Many users have bumped into free software that scans their systems for all kinds of errors, and then they display various alarming messages in order to scare them into buying the premium version of that specific program that will save the day and fix the errors.
These apps and tools for cleaning or optimizing computers are causing problems because they are pressuring the users into purchasing programs that they would not really need.
Microsoft changes malware evaluation criteria
As a consequence of the problematic pushy software harassing users, Microsoft announced that it updated the malware evaluation criteria to include such programs. In other words, pushy software that displays pressuring messages will soon be classified as unwanted, and Microsoft’s Windows Defender Antivirus will remove them.
According to Microsoft, alarming messages and misleading content that pressure users into purchasing additional services will not be an issue anymore.
Goodbye scareware and other unwanted software
Here’s what the company means by these coercive messages:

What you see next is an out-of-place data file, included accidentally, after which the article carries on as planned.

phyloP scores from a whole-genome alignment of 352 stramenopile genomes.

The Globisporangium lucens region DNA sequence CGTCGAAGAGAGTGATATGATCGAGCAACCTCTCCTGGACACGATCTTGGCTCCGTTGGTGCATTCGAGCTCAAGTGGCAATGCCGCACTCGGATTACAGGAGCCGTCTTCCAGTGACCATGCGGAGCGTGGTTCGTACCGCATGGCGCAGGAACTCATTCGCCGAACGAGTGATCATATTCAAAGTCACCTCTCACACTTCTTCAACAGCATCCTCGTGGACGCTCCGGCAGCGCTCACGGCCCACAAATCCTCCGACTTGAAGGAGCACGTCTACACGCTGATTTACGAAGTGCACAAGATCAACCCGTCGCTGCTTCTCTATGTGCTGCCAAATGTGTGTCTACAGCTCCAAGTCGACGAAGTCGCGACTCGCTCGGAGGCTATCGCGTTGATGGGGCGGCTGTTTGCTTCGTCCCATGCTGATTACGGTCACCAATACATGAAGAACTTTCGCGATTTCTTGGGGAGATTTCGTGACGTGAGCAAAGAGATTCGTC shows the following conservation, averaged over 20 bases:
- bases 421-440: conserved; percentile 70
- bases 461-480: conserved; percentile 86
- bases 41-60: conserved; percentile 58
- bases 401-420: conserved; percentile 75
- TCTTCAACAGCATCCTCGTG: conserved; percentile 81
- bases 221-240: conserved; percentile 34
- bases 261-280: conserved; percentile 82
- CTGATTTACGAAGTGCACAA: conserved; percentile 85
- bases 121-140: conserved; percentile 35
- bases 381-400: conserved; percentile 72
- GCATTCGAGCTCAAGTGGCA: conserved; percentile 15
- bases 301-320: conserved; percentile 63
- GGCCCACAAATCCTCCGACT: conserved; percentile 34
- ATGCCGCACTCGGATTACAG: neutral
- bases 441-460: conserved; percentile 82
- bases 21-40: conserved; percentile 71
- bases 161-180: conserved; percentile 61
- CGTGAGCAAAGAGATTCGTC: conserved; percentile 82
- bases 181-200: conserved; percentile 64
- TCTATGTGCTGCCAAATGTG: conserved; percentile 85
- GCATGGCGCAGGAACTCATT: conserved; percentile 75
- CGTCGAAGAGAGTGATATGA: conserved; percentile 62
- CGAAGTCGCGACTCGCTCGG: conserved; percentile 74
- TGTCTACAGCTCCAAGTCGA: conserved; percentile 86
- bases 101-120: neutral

- Reports errors displayed in an alarming way that asks users to pay for fixing errors
- Software that states that no other actions are able to correct reported errors
- Programs that require the users to act within a limited amount of time to get the error fixed
Microsoft’s security software will remove unwanted programs such as the ones mentioned above starting March 1. Developers will be able to validate the detection of their own software via the Windows Defender Security Intelligence portal.
The company also asks users to submit pushy software reports for evaluation as soon as they encountered such programs.
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